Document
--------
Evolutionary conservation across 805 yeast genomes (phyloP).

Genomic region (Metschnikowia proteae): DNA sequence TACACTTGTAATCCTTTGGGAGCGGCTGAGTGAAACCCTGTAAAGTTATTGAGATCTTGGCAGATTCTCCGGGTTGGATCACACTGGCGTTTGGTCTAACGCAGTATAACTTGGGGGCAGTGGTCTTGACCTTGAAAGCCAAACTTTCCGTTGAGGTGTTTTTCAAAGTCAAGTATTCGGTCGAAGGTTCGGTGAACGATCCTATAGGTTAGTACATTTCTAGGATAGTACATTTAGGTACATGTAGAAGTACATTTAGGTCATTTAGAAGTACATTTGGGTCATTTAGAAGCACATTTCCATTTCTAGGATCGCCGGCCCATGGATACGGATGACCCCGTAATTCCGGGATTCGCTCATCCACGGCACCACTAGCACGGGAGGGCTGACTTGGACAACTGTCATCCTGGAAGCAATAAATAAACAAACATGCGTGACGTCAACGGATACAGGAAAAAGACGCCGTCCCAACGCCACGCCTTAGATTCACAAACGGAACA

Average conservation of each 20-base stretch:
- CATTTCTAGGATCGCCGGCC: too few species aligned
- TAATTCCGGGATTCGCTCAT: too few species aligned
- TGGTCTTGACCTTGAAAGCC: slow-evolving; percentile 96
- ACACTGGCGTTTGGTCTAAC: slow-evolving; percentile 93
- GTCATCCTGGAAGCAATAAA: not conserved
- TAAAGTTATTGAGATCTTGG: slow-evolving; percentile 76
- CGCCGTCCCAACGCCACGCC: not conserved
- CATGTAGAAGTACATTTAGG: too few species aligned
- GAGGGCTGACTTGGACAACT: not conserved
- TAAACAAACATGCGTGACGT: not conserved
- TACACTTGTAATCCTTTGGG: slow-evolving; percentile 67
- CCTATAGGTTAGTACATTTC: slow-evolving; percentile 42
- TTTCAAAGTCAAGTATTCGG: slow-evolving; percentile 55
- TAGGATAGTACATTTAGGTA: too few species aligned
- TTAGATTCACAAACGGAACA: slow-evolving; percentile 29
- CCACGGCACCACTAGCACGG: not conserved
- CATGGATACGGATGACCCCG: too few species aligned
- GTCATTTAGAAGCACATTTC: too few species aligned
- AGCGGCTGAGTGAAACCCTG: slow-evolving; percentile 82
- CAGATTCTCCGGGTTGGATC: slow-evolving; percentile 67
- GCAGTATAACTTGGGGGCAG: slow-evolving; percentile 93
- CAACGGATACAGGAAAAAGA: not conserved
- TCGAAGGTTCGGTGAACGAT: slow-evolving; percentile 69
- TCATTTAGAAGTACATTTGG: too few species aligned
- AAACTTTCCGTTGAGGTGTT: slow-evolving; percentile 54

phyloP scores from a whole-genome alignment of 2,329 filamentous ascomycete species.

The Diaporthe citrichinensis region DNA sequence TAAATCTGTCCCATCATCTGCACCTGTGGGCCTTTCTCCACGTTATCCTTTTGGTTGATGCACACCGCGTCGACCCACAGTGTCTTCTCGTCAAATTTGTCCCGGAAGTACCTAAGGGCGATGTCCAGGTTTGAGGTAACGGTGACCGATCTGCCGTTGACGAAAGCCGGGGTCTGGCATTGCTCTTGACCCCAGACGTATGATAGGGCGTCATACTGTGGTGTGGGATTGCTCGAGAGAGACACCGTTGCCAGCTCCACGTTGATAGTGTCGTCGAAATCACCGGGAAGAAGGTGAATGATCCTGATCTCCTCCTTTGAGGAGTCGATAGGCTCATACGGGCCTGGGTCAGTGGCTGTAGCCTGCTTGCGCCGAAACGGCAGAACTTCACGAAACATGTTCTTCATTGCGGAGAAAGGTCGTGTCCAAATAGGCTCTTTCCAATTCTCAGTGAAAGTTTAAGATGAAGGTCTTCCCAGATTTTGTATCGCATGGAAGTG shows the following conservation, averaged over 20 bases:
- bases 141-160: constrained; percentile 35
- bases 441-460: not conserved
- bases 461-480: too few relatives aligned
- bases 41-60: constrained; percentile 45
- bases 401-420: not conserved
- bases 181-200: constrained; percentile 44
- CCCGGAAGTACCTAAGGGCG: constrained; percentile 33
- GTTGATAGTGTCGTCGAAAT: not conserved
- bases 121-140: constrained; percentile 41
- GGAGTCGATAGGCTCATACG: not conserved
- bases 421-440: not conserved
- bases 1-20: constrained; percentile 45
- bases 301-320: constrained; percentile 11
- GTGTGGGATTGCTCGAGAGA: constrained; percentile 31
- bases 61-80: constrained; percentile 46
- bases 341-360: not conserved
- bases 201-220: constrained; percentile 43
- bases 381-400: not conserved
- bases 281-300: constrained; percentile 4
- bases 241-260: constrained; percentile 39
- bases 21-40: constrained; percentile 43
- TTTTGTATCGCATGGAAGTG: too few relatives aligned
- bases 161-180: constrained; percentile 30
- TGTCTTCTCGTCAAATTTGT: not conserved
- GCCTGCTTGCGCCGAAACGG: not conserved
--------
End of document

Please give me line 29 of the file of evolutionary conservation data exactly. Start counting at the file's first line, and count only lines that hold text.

phyloP scores from a whole-genome alignment of 2,329 filamentous ascomycete species.